4) The DFT system had been running for years until the courts laid it to rest in 2015. What would have been the reason(s) the courts took such a long time to comprehend that this system is ultra vires and unlawful? 

There are many reasons why it took such a long time for the courts to finally reach this conclusion, although there were also many moments of insight along the way. I would probably highlight two reasons. Firstly, the DFT was an incredibly entrenched and political issue. It was not easy for the courts to put a stop to a system that the government had relied on so heavily and so extensively for many years. We focused on depoliticising the issue as much as possible, and I think that helped. Secondly, to fully understand the problem of the DFT, you have to grasp the cumulative nature of its unfairness. At each stage, it felt as if we would win one argument but the government would try to tweak something in the system to satisfy the courts. We (Detention Action, our lawyers and all the others who contributed so much) had to pull together vast amounts of evidence about what was really happening on the ground as the case progressed, to demonstrate that systemic unfairness continued. We had to show again and again that the system was fundamentally flawed throughout and the only option was to end it.


XX November 2018, Stoke.

Hello Tamsin,

Thank you for your insightful answers and for your questions as well. My answers are as below.

1) How has your experience of the DFT shaped your determination to campaign for detention reform?

Going through DFT felt like my natural justice was breached. My liberty was taken away and I did not have proper access to quality legal advice until the very last moment; my access to justice was severely undermined. This system denied the right to a fair consideration of my claim, and I felt like it was a battle against time and I lost that battle. I was surprised that even independent Immigration Tribunals and Judges were a part of this system. The environment in detention centres do not in any way give you an opportunity to lodge a proper claim. You are cut off from the external world and you cannot gather necessary evidence you need. You cannot even obtain an expert report to make your claim stronger. This experience of DFT therefore certainly shaped up my determination to campaign for detention reform.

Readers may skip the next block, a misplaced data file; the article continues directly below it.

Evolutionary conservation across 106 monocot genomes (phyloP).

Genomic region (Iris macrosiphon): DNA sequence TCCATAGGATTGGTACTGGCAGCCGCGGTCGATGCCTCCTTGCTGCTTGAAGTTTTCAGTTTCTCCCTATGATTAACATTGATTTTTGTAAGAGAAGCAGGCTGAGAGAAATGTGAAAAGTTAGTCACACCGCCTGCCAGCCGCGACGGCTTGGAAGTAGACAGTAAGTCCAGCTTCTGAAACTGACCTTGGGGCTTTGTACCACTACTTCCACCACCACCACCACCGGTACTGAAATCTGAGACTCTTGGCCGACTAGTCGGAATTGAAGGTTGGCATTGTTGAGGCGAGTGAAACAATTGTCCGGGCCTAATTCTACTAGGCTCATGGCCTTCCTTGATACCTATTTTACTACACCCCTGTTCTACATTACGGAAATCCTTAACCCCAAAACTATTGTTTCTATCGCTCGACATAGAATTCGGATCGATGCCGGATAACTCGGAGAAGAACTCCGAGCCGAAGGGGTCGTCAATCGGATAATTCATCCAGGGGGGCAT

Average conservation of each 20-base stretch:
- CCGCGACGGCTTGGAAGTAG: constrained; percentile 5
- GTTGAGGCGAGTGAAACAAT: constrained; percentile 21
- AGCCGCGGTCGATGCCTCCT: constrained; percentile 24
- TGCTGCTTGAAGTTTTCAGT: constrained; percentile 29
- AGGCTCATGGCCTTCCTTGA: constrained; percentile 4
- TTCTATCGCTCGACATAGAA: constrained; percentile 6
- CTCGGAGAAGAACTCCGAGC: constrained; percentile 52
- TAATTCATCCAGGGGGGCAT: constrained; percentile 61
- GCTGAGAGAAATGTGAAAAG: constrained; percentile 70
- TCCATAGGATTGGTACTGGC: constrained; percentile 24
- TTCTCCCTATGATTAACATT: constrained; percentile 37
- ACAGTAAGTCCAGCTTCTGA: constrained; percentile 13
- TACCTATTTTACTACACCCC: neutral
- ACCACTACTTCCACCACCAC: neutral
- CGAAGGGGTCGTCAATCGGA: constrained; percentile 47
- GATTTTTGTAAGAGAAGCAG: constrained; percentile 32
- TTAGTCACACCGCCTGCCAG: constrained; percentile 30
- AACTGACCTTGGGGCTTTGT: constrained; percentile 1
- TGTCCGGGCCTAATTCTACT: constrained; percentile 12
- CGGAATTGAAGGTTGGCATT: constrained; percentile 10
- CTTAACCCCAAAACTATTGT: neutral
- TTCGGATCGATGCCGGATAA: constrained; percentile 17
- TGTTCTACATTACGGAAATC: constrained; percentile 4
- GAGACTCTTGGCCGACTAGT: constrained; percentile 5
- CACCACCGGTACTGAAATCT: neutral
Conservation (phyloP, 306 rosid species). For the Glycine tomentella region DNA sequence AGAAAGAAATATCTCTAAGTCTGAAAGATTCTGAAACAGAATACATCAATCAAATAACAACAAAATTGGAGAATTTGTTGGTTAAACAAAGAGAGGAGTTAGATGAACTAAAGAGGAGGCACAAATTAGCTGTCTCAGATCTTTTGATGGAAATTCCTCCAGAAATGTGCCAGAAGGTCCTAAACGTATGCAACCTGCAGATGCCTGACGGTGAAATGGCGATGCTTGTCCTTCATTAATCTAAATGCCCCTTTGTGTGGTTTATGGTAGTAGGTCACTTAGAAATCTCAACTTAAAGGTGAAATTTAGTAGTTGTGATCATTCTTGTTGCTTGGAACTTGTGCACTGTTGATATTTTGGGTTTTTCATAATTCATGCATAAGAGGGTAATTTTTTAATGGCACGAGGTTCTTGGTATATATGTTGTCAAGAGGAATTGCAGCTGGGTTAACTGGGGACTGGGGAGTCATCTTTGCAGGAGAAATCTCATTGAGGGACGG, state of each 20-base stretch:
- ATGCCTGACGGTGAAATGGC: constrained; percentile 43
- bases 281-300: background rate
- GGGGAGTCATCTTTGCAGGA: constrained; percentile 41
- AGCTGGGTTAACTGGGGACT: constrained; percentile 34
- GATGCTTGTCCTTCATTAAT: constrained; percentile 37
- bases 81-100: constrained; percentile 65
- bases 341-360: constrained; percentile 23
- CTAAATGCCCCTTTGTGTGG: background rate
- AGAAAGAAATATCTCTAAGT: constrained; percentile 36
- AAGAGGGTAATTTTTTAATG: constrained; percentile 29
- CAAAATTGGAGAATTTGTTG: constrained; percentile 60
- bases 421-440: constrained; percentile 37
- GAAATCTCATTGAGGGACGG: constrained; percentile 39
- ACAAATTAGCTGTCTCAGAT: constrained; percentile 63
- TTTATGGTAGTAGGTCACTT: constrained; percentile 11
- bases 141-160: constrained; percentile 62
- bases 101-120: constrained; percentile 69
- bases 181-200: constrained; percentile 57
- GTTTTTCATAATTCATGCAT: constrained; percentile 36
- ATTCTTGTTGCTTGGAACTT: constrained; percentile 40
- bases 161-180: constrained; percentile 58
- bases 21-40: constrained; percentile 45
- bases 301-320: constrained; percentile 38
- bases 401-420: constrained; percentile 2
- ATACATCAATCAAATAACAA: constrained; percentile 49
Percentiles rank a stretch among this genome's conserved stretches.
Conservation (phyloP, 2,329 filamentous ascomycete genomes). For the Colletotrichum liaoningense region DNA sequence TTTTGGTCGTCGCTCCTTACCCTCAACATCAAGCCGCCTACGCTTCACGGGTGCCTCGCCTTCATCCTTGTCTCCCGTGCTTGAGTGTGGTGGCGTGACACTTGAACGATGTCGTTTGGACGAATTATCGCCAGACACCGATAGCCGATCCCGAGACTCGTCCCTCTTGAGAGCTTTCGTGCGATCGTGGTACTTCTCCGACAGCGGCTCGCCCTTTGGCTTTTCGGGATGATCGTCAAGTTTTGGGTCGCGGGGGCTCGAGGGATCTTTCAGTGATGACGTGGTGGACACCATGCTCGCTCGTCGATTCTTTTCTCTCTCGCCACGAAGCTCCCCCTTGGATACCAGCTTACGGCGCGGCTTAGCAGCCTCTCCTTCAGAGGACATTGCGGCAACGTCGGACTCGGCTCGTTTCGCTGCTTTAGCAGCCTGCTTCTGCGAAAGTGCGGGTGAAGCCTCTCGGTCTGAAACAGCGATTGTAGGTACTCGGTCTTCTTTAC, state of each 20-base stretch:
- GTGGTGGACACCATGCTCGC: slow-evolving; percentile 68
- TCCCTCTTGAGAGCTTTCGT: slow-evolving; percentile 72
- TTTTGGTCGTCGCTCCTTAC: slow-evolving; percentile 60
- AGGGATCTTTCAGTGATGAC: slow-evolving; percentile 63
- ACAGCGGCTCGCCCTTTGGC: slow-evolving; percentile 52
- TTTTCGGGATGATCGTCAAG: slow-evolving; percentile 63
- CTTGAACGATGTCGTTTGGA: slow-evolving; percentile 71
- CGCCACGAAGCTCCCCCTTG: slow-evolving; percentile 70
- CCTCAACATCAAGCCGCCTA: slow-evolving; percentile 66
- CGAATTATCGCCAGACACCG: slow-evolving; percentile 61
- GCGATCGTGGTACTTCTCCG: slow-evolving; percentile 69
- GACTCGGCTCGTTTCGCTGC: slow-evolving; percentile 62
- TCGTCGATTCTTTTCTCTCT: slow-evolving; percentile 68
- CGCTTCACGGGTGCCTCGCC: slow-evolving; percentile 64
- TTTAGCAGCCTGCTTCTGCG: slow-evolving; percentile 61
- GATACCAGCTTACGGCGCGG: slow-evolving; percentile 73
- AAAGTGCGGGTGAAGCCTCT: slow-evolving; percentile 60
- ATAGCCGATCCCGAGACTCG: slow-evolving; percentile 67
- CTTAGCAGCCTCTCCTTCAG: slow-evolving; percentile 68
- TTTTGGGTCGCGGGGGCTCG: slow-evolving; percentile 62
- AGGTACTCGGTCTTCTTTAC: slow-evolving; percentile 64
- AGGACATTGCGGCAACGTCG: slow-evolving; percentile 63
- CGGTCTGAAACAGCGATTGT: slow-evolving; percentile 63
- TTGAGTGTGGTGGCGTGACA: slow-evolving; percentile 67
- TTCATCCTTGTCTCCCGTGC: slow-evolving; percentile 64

However, in the meantime, whilst going through DFT, I comprehended that it is not only the asylum claimants facing unfairness while in immigration detention. The same set of difficulties I had to face under DFT, others also were facing. There were people with many other types of immigration situations, such as Article 8 cases, students and people fighting deportation decisions. They all were facing a similar unfairness like I was facing even though their circumstances were different to mine. This is one of the reasons why it is important for me to focus on everyone in detention during my campaign and advocacy work and I would say my experience of DFT had an impact on my determination and decision to become Mishka from Freed Voices.

2) What would you say to a government that tries to reintroduce the DFT?

Firstly, I would like to remind them the sort of damage the DFT has already caused to thousands of people who needed international protection for various reasons. I would try my best to explain that it is easy for the decision makers, relevant ministers, Immigration Judges and Home Office caseworkers to act and comment like superheroes and undermine the risks that asylum claimants could face as long as it is not happening to them. I will remind them about the human impact first. For example, some judges, Home Office caseworkers and their legal representatives often claim that people can maintain family ties via Skype and social media – but I don’t think they will see it that way if they were in the claimants’ position themselves.